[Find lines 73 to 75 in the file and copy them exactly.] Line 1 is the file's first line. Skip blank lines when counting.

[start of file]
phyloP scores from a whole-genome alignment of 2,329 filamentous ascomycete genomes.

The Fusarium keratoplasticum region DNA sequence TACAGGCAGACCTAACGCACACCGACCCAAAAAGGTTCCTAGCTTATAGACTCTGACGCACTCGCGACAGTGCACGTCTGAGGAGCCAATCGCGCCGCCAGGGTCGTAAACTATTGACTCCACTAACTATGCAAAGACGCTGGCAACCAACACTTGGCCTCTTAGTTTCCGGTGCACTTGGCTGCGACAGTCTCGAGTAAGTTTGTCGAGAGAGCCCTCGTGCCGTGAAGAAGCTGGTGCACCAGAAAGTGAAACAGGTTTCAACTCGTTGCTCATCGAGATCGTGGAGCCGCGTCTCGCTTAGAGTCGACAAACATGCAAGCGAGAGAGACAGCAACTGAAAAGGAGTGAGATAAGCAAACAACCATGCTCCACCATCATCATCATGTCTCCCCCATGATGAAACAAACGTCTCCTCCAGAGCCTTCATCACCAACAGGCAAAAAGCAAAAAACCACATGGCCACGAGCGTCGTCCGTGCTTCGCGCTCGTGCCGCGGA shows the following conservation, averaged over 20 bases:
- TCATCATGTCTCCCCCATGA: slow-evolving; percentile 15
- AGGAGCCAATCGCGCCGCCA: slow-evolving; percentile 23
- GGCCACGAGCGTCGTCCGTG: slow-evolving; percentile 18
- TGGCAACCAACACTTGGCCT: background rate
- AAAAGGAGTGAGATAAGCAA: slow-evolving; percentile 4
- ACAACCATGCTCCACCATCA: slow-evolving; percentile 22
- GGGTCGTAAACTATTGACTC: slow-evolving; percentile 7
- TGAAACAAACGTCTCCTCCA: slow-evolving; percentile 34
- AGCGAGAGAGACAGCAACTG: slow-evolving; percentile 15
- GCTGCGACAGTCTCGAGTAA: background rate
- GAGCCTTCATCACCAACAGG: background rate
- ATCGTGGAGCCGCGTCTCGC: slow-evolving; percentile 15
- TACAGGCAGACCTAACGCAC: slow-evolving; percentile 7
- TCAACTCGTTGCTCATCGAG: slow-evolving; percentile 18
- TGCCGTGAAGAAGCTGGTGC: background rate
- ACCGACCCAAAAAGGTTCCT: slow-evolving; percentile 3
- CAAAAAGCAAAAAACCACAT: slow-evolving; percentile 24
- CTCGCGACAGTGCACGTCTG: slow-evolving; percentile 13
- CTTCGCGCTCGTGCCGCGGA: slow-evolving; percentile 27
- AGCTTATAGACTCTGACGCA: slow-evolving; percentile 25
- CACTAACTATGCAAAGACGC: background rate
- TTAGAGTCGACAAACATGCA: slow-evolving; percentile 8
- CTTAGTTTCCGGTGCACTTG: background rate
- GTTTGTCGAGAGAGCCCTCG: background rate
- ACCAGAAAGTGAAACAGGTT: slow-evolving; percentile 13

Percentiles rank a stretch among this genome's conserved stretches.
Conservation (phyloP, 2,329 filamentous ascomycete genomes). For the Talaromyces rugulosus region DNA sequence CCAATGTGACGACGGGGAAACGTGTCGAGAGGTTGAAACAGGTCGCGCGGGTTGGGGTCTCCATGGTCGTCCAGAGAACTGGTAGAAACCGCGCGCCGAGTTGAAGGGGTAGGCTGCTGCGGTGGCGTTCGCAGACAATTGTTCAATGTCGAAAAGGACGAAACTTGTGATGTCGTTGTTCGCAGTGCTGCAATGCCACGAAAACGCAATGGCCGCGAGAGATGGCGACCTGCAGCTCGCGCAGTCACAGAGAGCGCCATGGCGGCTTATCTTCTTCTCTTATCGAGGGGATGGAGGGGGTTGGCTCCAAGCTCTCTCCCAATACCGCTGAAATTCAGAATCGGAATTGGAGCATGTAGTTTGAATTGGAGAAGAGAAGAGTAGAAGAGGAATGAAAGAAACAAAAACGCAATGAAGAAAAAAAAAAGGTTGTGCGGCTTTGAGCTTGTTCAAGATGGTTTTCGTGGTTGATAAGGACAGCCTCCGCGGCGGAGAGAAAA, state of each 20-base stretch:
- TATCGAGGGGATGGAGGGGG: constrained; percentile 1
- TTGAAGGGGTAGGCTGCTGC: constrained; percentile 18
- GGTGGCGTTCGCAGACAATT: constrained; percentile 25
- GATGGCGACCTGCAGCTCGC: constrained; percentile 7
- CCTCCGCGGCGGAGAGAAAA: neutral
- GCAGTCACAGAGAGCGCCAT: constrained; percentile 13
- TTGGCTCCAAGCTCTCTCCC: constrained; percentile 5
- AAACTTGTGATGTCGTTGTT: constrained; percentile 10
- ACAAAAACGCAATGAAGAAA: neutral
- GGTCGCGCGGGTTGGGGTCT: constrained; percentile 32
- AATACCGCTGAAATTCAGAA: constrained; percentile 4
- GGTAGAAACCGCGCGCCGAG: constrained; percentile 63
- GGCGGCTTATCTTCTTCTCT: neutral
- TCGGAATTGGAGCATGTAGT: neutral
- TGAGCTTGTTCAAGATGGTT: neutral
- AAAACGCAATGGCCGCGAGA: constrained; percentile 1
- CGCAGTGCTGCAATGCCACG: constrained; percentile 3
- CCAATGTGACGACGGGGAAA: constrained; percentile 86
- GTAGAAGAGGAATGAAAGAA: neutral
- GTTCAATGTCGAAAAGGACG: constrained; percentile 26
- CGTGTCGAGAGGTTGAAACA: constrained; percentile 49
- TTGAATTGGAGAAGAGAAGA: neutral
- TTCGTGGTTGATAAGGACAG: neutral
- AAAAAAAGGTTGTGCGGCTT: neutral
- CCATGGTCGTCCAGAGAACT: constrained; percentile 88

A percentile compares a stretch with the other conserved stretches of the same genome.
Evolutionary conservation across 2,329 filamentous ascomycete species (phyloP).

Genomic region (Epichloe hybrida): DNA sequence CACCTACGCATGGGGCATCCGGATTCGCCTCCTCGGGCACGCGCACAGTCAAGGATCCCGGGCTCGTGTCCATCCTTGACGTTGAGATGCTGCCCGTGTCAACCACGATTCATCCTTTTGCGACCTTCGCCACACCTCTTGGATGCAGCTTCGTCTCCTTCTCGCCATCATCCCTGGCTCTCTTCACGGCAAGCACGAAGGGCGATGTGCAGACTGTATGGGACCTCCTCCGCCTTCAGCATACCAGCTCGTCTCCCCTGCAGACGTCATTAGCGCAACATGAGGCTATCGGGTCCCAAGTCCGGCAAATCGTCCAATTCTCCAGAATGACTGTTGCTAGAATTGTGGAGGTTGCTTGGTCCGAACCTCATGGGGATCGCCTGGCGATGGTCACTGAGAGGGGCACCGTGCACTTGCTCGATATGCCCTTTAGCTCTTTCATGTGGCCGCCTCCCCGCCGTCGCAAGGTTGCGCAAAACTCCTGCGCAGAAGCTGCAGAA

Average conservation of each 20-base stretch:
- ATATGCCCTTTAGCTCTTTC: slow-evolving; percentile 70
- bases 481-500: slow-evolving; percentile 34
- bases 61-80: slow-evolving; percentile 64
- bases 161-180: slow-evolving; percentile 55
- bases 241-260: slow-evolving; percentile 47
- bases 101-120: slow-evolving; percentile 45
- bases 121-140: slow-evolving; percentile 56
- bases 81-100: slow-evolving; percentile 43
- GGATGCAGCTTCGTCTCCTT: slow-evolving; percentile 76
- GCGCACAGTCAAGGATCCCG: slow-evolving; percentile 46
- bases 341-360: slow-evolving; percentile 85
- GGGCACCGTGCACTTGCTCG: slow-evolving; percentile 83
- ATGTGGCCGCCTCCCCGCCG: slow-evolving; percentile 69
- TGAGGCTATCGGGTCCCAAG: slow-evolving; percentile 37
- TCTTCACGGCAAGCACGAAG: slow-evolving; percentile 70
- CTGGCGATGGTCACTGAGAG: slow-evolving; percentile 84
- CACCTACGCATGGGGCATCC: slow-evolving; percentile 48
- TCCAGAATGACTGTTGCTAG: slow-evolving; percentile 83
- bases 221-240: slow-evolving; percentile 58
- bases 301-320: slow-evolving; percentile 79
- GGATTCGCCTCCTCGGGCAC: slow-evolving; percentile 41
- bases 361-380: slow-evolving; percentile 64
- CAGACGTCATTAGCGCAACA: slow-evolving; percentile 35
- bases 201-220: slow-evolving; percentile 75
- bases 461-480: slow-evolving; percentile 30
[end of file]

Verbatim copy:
- TCTTCACGGCAAGCACGAAG: slow-evolving; percentile 70
- CTGGCGATGGTCACTGAGAG: slow-evolving; percentile 84
- CACCTACGCATGGGGCATCC: slow-evolving; percentile 48